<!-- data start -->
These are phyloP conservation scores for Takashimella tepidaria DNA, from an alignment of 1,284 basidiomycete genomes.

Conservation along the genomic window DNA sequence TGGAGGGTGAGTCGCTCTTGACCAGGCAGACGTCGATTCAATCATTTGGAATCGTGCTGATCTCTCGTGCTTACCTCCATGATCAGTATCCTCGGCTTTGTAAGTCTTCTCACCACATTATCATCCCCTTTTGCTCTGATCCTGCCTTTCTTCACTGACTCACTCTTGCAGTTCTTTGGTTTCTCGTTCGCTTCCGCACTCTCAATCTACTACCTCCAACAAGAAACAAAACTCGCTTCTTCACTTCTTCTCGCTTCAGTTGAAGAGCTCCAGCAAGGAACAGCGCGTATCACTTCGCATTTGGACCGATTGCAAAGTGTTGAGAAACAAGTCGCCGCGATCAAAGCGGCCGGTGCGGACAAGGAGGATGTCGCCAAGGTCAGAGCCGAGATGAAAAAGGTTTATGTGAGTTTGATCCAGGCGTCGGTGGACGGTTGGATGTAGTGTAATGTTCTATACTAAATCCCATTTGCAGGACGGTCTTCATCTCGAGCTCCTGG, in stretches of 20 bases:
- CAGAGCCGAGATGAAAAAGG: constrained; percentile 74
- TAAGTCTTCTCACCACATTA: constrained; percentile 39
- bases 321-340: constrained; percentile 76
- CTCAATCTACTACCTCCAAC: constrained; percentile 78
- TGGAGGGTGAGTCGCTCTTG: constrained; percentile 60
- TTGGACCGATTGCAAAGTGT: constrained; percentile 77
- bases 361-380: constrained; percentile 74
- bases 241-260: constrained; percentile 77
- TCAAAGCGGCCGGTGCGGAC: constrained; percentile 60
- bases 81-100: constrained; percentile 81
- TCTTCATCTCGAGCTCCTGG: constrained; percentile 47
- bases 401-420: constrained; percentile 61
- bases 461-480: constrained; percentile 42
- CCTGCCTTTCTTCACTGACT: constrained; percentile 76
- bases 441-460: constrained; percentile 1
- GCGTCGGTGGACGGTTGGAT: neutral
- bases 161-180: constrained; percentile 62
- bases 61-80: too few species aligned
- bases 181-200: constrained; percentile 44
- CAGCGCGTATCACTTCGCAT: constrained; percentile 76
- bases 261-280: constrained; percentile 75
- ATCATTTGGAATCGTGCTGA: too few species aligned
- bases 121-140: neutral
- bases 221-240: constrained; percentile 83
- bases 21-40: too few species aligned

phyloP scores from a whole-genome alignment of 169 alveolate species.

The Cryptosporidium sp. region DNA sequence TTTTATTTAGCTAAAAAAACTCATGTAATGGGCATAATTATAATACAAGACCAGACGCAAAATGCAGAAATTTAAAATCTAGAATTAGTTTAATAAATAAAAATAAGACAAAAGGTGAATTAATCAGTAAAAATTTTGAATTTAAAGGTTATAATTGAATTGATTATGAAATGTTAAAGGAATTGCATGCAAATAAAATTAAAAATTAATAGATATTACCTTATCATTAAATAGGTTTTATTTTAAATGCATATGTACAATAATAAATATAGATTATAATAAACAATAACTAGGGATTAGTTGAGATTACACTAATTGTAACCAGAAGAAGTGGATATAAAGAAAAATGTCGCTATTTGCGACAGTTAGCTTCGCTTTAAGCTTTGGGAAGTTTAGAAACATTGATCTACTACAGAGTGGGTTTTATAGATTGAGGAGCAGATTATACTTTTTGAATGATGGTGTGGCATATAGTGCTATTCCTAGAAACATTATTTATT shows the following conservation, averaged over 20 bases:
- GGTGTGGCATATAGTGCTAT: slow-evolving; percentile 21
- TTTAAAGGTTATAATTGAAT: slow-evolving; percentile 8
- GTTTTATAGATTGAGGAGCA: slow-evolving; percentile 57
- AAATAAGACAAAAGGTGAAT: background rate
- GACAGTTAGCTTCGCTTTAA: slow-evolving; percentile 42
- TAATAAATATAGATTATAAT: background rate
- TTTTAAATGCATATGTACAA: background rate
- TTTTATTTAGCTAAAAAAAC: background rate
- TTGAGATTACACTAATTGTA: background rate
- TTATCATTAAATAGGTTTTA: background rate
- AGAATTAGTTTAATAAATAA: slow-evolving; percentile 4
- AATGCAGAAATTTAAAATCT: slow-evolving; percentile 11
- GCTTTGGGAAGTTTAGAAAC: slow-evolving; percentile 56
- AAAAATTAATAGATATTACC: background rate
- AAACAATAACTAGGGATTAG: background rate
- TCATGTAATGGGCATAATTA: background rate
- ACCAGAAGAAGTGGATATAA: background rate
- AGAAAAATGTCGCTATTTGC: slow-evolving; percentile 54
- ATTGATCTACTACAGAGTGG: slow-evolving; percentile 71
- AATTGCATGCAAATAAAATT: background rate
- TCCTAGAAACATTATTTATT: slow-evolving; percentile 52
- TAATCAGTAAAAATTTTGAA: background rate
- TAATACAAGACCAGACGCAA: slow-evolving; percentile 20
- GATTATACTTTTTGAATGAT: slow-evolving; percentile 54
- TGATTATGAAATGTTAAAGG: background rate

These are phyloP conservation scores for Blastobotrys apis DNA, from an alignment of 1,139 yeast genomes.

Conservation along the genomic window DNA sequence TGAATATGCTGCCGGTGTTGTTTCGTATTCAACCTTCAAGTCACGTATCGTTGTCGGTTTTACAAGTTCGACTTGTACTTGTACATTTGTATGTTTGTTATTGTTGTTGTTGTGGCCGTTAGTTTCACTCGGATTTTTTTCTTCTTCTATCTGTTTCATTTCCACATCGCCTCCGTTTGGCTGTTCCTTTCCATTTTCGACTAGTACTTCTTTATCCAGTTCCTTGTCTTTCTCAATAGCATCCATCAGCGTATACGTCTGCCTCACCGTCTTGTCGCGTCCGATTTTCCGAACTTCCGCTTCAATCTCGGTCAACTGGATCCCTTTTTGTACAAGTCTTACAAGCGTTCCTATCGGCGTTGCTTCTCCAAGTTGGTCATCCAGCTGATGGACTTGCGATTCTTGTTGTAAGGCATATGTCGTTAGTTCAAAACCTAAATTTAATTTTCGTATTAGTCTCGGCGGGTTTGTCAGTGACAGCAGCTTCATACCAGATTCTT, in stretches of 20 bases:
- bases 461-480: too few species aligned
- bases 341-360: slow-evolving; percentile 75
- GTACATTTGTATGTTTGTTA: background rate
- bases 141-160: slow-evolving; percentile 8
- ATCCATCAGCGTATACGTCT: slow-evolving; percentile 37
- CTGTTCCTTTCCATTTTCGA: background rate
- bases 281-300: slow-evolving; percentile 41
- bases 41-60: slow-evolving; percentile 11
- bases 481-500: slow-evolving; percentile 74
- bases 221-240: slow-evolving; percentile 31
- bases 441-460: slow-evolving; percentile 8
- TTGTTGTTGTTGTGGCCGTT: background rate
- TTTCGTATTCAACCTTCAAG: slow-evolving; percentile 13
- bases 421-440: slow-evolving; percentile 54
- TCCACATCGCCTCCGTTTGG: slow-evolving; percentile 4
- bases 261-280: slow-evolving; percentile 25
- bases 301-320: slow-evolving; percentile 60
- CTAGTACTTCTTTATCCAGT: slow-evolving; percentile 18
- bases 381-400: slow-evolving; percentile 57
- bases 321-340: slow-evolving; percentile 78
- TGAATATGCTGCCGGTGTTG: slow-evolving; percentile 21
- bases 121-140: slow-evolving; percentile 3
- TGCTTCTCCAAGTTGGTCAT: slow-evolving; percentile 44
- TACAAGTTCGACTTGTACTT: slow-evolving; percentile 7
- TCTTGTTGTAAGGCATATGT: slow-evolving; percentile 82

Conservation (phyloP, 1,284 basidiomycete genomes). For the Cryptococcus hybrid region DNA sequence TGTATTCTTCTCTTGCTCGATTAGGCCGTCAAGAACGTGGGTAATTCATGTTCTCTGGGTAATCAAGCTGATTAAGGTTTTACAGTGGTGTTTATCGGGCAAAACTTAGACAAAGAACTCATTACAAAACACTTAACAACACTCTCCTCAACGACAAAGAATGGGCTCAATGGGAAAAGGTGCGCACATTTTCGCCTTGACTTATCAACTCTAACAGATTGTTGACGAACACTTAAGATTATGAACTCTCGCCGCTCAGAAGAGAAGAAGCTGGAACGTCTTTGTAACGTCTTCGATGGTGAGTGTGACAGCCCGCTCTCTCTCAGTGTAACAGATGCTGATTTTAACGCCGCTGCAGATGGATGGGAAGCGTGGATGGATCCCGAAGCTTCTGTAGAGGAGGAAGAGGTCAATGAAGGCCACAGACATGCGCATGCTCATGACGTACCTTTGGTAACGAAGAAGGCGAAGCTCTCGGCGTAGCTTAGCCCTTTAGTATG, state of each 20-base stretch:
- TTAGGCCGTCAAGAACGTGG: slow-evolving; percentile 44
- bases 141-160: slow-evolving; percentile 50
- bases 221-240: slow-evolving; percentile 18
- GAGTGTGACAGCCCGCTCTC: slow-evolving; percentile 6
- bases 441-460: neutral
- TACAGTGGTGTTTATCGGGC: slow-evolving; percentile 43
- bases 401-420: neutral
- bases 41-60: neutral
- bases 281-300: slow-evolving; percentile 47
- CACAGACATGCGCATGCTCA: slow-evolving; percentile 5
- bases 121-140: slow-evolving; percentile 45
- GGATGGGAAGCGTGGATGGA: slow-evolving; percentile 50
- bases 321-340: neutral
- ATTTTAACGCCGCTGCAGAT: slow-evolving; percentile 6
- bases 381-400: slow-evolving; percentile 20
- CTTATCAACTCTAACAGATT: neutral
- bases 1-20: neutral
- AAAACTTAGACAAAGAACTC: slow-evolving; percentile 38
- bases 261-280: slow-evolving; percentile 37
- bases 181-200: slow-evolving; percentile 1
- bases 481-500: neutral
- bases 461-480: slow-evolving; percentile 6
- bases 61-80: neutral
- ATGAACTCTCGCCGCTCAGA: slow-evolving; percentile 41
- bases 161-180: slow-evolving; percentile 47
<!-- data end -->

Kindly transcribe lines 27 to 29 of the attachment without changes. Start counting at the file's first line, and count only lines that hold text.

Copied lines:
- bases 21-40: too few species aligned

phyloP scores from a whole-genome alignment of 169 alveolate species.

The Cryptosporidium sp. region DNA sequence TTTTATTTAGCTAAAAAAACTCATGTAATGGGCATAATTATAATACAAGACCAGACGCAAAATGCAGAAATTTAAAATCTAGAATTAGTTTAATAAATAAAAATAAGACAAAAGGTGAATTAATCAGTAAAAATTTTGAATTTAAAGGTTATAATTGAATTGATTATGAAATGTTAAAGGAATTGCATGCAAATAAAATTAAAAATTAATAGATATTACCTTATCATTAAATAGGTTTTATTTTAAATGCATATGTACAATAATAAATATAGATTATAATAAACAATAACTAGGGATTAGTTGAGATTACACTAATTGTAACCAGAAGAAGTGGATATAAAGAAAAATGTCGCTATTTGCGACAGTTAGCTTCGCTTTAAGCTTTGGGAAGTTTAGAAACATTGATCTACTACAGAGTGGGTTTTATAGATTGAGGAGCAGATTATACTTTTTGAATGATGGTGTGGCATATAGTGCTATTCCTAGAAACATTATTTATT shows the following conservation, averaged over 20 bases: